TSA screenings spiked over July 4 weekend, but it's still a long road to recovery
July 4 weekend saw a new travel record for 2020 in the U.S. Over the course of the holiday weekend, Transportation Security Administration screenings rose above 700,000 for the first time since the COVID-19 outbreak took root in the states.
But even the new high numbers are a harsh reminder of how little people are traveling this summer compared to the pre-pandemic normal.
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According to the TSA, 764,761 people passed through its airport checkpoints on July 2 this year, compared with almost 2.1 million on the same weekday in 2019. On July 5 2020, 732,123 people were screened, compared to almost 2.8 million on the same day last year.
But even these new highs are more muted than they could have been.
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Last month, Henry Harteveldt, president of travel industry analysis firm Atmosphere Research, told TPG that screening numbers might top 1 million over Independence Day weekend.
He predicted more communities around the country could be relaxing restrictions on social distancing and allowing tourism-friendly spots like restaurants and entertainment venues to reopen in time for the holiday.
Instead, we're seeing the opposite.
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Screenings staying below 1 million this weekend can be explained by a variety of factors, Harteveldt said by email.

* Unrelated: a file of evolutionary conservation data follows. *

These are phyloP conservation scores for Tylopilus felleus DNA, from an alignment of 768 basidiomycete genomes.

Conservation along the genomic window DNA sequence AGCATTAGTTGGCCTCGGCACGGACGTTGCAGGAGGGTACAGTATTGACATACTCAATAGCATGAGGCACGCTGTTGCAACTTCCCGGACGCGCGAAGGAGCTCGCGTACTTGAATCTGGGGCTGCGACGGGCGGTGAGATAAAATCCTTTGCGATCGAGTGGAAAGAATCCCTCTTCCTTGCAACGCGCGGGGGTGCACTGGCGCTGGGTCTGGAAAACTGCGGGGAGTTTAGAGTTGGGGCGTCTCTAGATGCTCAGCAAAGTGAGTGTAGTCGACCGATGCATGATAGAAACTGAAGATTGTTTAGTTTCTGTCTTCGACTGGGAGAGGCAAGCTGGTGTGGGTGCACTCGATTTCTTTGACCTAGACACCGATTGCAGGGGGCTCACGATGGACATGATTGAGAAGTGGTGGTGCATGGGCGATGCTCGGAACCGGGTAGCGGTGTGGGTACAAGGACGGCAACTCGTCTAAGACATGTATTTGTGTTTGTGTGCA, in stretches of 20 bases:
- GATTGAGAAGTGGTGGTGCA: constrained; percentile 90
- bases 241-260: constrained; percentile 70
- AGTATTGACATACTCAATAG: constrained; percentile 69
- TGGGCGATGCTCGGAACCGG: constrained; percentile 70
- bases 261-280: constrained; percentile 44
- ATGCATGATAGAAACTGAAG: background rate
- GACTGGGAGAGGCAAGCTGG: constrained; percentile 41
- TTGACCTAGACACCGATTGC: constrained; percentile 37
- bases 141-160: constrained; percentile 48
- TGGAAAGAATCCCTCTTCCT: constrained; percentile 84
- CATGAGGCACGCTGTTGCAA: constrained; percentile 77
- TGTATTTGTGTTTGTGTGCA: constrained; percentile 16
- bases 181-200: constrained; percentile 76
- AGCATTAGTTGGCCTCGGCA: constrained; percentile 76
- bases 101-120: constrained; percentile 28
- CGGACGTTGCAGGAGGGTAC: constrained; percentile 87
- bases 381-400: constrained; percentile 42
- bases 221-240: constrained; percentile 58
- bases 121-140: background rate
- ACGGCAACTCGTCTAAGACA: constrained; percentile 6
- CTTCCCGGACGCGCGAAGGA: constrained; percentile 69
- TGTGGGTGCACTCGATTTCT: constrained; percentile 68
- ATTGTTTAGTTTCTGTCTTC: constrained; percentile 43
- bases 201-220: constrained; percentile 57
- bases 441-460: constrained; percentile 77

"Ongoing concerns about air travel combined with the virus resurgence in several states and travel restrictions remaining in place limiting international travel," he wrote.
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So while the air travel recovery is generally trending upwards, the industry may have a long time to wait before a million people pass through the nation's airports on a single day again.
Helane Becker, an aviation analyst at Cowen, wrote in a report at the end of June that the million traveler milestone might not happen until Christmas.
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"We would like to see a further step up in demand trends to get comfortable with a potential recovery to 1 MM passengers / day by the December holidays, but so far the recovery has been better than we suspected it would be," the report said. However, it cautioned, "news headlines remain negative with the U.S. setting new case records almost daily, led by Florida, Texas, Arizona and California. Economies in those states have been slowing their reopening timeline while also enacting further restrictions."
New restrictions and increasing case numbers could further slow or even temporarily reverse the recovery.